When it comes to chronic pelvic pain, you need an “A-Team”. There’s no doubt about it. This is important as both the patient and the healthcare provider.
Moreso, utilizing this A-Team simultaneously is important. Let’s take a moment to note the difference between a “multidisciplinary” team and an “intradisciplinary” team. A “multidisciplinary” team refers to multiple disciplines that are working parallel to each other, but not interacting, not communicating, not working together. An “intradisciplinary” team refers to multiple disciplines working and communicating together throughout the duration of the treatment plan. The latter is what I’m talking about as your “A-team”.
Your neuromuscular system will respond faster when you experience multiple modalities at the same time – ideally speaking the same “language” and on the same page. All treatments improve the efficacy of the other when the approach is collaborative in nature.
It’s stressful when you’re receiving different diagnoses and different approaches and different recommendations. It’s challenging to both patient and provider when this happens, because we don’t want to disrespect the other specialist and we all want what’s best for the patient. This is why understanding the anatomy and physiology of pain, stress, and trauma, and the interaction between them (ie. The study of “psychoneuroimmunology”) is so important for anyone who treats chronic pain, let alone chronic pelvic pain.
With any type of chronic pain, an “A-team” offering an intradisciplinary approach is necessary for optimal and sustainable healing and recovery. The simultaneous aspect of the treatments and how they interact and benefit each other is important to understand. For example, you want to improve your sleep and practice the vagus nerve retraining techniques I teach in my book while practicing your pelvic floor physical therapy exercises while decreasing systemic inflammation via diet changes, various supplements, increased water intake.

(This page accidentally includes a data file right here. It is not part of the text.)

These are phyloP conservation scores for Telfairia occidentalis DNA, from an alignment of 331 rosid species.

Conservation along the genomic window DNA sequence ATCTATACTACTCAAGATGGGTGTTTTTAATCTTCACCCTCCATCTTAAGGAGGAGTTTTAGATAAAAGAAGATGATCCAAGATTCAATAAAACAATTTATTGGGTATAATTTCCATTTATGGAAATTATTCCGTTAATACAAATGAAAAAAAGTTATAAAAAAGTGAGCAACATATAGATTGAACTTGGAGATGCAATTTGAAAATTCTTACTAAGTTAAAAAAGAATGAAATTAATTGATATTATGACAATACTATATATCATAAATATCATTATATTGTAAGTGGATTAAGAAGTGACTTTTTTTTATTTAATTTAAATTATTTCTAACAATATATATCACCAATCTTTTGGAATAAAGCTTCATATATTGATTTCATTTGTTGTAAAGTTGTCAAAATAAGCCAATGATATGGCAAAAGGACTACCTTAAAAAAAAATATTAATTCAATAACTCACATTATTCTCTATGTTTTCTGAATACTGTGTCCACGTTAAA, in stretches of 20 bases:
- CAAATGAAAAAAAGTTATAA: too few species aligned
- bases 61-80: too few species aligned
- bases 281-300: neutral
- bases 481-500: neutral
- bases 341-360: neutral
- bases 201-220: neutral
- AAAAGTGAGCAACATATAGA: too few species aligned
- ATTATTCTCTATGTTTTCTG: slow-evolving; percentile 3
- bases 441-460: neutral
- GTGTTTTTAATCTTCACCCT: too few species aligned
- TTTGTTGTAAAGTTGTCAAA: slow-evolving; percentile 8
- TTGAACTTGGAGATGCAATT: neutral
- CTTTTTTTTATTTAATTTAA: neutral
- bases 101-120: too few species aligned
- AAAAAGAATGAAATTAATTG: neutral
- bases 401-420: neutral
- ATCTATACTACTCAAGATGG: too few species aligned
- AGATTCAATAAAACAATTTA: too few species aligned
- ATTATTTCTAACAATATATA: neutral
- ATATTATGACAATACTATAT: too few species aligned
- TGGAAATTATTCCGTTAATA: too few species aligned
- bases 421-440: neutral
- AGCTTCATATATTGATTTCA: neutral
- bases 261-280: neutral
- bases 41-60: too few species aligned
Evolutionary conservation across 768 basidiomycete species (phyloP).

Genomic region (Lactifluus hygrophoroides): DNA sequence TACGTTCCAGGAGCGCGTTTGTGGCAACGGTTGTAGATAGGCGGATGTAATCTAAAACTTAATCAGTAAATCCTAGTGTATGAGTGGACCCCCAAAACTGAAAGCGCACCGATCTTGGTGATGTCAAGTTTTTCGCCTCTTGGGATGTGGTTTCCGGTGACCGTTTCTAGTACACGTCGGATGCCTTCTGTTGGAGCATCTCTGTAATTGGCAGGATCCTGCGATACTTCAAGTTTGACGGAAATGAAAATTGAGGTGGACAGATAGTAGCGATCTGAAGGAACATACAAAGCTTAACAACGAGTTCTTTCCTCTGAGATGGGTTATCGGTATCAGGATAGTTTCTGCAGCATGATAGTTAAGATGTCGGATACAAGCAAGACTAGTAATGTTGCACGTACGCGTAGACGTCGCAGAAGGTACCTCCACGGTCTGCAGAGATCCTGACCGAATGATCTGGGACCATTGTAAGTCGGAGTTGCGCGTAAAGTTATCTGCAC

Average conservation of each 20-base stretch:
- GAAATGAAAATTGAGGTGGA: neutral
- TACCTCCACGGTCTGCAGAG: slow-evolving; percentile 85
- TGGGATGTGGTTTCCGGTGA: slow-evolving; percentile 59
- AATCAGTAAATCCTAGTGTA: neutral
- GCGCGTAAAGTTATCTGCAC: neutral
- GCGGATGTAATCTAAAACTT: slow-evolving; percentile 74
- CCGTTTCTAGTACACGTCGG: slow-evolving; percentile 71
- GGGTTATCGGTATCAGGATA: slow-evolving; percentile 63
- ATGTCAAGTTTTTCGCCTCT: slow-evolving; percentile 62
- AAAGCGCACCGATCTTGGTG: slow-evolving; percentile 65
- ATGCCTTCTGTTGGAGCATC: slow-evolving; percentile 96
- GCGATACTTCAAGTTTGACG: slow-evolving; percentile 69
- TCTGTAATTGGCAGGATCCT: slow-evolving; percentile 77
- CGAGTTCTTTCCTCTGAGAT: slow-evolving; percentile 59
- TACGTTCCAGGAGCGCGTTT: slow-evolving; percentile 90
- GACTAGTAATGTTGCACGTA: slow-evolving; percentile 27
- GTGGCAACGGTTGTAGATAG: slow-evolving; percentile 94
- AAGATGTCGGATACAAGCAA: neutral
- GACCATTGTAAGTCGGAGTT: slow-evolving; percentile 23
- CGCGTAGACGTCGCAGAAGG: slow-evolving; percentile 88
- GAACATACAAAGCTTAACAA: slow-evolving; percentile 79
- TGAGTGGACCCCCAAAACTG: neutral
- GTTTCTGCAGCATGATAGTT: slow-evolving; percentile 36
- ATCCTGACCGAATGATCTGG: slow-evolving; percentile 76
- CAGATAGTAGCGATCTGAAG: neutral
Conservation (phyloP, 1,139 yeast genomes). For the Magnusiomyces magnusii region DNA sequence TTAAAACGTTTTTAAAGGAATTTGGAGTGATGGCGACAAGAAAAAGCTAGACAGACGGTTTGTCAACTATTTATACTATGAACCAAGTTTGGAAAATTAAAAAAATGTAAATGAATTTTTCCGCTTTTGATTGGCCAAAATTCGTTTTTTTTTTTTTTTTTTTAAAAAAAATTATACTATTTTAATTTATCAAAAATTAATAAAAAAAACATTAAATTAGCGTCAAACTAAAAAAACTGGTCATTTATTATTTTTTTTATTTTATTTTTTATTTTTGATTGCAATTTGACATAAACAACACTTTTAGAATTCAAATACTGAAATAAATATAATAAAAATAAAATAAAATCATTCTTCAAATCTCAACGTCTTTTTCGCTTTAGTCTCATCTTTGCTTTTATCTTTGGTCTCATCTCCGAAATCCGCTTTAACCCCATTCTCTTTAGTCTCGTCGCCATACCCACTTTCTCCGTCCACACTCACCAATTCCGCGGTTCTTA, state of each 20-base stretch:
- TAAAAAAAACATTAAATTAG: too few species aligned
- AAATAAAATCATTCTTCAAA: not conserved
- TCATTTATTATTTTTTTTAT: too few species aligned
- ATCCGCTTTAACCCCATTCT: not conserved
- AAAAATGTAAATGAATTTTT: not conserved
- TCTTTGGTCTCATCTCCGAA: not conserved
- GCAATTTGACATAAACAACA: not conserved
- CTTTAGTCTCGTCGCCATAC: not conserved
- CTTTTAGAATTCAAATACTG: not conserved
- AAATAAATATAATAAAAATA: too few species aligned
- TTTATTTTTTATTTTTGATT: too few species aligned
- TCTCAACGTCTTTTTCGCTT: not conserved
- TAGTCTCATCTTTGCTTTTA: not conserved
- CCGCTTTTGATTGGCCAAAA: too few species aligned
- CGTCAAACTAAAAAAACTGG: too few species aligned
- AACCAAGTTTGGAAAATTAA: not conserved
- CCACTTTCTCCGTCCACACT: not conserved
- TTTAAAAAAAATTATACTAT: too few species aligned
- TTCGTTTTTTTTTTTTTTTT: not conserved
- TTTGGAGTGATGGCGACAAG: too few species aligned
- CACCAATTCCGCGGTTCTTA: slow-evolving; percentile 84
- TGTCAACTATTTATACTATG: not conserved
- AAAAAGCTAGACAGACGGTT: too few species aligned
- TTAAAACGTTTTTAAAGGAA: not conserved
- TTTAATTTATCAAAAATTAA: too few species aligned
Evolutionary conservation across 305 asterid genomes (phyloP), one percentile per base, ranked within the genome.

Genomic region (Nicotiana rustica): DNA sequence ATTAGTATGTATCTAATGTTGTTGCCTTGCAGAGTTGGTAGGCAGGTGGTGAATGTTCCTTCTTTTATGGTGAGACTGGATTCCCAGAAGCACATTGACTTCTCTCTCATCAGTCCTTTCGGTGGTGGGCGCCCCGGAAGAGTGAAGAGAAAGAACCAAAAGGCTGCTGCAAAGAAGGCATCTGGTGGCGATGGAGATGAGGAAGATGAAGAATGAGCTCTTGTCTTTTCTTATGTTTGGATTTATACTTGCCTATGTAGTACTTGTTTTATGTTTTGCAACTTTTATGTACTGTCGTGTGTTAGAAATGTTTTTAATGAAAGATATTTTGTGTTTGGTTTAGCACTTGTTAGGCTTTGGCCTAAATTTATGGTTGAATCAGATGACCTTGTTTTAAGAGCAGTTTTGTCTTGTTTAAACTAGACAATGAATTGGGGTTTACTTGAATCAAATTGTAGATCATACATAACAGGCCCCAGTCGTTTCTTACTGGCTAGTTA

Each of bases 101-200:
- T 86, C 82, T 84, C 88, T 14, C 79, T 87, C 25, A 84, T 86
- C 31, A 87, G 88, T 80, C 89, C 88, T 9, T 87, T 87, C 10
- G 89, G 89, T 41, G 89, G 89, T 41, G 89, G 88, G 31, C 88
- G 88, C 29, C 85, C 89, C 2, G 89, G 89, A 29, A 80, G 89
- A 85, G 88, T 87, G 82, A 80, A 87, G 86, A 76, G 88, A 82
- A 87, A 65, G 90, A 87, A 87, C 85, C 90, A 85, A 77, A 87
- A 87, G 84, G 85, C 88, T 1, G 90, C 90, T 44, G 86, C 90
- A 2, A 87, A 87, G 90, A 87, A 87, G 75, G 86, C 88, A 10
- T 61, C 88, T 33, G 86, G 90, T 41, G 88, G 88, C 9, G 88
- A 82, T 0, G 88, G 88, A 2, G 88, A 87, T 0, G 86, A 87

Furthermore, if you are doing all of the above while receiving nerve blocks or other injections that Pelvic Rehabilitation Medicine offers, your body will respond with more grace and efficient healing. We also see this is true if you require surgery for endometriosis or other invasive surgical or diagnostic procedures. Yes, I’m biased because I teach the brain retraining techniques. Nevertheless, the evidence-based literature is clear and certain that a nervous system that is calm has decreased inflammation and responds better to any procedures, i.e. less pain, less inflammation, and quicker recovery times.
Let’s think about an example. If you are needing a surgery for endometriosis to remove adhesions and scar tissue, and active endo tissue, you’re most likely already in a lot of pain, which increases the stress response, and therefore increases the pace at which endo tissue can grow. If you don’t know how to down regulate your nervous system, and you’re coping with eating lots of sugar, carbs, caffeine, and you’re curled up on the couch most of the day, you will be going into that surgery with higher inflammation, higher pelvic floor tonicity (tighter muscles in the pelvis) and have significantly more pain and inflammation following the surgery as well as a longer recovery time. Let’s be sure to mention that if you were doing the A-team approach, you may realize you don’t need a surgery at all! Wouldn’t that be great?
I’m not saying that you can always avoid endo surgery with intradisciplinary techniques – but – you also don’t need multiple surgeries and multiple laparoscopies throughout your life either. Let’s work together to minimize the physical trauma on the body from these procedures and improve your quality of life overall!
This week and next, I am THRILLED to spend a week with my “A-team” providers at the International Pelvic Pain Society conference in Orlando, FL and will be visiting the incredible team at Pelvic Rehabilitation Medicine’s headquarters in West Palm Beach!
At the IPPS conference, I feel exhilarated to be surrounded by incredible spirits that share my passion, dedication, and fascination with the scientific study of chronic pelvic pain and associated dysfunctions. It feels like the beginning of world peace (not really exaggerating if you understand the normal politics between medical fields) when I am in a room of so many different specialities respecting each other, talking to each other, listening to each other, and working together to improve their knowledge, understanding, and practice in how to assess, diagnose, and treat patients with chronic pelvic and sexual pain disorders.